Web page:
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Samuel John Peploe, R.S.A. (1871-1935)
VAT rate of 5% is payable on hammer price and at 2… Read more The Scottish Colourists The term Scottish Colourist was not publicly used to denote the work of S.J. Peploe, J.D. Fergusson, F.C.B. Cadell and G.L. Hunter until 1948. During their lifetime the four artists only exhibited together on three occasions. They never constituted a movement or school in any formal sense. However, there are good reasons for treating the four artists as a group. They had certain things in common: a distinctive cultural background, a love of travel abroad, and a interest in recent developments in French painting, from Manet and the Impressionists to Cézanne, Matisse and the Fauves and they each grew up in a climate dominated by the Glasgow Boys - a collection of artists, many of them French-trained, whose heightened colour and prominent brushwork had liberated Scottish painting from the confines of traditional academicism. The Scottish Colourists in their turn had a profound impact on later generations of British artists (exhibition catalogue, The Scottish Colourists 1900-1930, Edinburgh, National Galleries of Scotland, 2001, p. 7). PROPERTY OF A PRIVATE COLLECTOR
Samuel John Peploe, R.S.A. (1871-1935)

Figures in a Street, Montmartre

Samuel John Peploe, R.S.A. (1871-1935)
Figures in a Street, Montmartre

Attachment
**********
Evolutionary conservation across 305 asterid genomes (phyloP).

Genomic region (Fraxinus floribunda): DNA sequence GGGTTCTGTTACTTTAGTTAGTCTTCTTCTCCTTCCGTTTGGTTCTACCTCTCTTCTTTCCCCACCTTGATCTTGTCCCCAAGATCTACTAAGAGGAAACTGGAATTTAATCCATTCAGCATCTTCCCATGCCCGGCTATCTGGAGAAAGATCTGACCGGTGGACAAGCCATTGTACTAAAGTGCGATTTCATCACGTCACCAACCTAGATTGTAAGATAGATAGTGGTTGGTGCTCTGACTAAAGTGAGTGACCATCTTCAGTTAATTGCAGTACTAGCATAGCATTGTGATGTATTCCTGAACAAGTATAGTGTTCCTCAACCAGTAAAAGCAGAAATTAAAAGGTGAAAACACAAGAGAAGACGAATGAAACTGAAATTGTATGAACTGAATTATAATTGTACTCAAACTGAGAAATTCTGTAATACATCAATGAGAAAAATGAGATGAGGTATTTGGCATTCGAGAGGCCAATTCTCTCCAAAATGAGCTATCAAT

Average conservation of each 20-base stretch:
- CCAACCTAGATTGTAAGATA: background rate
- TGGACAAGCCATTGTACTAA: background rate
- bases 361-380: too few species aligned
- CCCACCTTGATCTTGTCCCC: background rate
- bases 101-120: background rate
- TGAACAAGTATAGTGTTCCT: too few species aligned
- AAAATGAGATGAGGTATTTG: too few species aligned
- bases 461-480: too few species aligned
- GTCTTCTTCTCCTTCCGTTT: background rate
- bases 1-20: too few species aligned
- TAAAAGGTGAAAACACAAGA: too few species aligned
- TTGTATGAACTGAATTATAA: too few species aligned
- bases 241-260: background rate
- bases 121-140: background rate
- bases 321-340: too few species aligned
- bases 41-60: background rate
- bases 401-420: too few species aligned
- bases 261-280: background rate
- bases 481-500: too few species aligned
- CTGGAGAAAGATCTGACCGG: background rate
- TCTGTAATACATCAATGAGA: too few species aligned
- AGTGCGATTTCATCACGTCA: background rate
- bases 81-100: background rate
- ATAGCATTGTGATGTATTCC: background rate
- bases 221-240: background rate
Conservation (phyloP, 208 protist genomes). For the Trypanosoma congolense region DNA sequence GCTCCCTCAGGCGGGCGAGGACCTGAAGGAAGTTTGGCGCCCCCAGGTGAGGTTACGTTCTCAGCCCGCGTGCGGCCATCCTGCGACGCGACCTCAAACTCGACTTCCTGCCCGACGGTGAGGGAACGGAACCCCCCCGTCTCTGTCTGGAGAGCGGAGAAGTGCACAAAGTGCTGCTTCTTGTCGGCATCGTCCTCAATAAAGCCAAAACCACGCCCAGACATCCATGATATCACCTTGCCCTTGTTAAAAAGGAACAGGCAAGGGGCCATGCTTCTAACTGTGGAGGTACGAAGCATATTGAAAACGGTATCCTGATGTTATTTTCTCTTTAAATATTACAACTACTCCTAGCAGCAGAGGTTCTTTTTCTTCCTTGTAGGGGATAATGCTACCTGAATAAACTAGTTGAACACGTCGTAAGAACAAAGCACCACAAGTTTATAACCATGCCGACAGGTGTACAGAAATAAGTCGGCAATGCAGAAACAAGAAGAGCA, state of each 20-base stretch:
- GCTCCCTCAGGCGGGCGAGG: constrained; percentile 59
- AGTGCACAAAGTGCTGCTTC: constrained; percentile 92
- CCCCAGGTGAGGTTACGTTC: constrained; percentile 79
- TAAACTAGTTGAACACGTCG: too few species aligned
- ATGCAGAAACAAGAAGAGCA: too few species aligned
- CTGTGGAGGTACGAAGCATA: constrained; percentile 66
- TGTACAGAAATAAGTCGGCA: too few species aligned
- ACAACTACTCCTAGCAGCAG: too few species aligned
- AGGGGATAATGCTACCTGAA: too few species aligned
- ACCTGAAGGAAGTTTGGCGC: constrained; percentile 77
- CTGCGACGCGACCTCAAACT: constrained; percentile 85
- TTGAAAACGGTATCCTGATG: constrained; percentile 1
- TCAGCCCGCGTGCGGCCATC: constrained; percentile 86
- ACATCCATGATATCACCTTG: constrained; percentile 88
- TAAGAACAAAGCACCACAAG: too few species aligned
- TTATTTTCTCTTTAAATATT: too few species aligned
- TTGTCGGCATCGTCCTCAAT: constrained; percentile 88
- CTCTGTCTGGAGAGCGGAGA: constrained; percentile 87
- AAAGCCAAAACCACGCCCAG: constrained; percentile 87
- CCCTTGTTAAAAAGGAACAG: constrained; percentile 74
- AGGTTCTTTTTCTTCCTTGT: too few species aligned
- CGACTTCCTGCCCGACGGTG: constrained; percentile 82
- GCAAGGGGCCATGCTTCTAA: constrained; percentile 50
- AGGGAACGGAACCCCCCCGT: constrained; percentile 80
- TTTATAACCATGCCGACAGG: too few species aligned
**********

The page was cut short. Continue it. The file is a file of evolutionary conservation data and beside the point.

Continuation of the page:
signed 'Peploe' (lower right), inscribed and dated 'Paris - 1911' (on the reverse)
oil on board
13¾ x 10¾ in. (35 x 27.3 cm.)
with Alex Reid & Lefevre Ltd., London, No. 247/35.
Michael Donald Whyte; Christie's, Glasgow, 6 December 1990, lot 232, where acquired by the present owner.
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VAT rate of 5% is payable on hammer price and at 20% on the buyer's premium.

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Lot Essay

In 1910 Peploe moved from Edinburgh to Paris to join his friend and fellow artist John Duncan Fergusson (see lot 82). In a letter to his wife, Margaret, he wrote of his enthusiasm for Paris and its artistic community, 'There you have the camaraderie, good talk, enthusiasm, you are among people who are in sympathy with you - there is plenty of amusement just merely to sit in a café and watch the people' (quoted in G. Peploe, S.J. Peploe, Edinburgh, 2000, p. 35). In Paris his palette became brighter, and his use of colour to depict the architecture and people was intense and direct.

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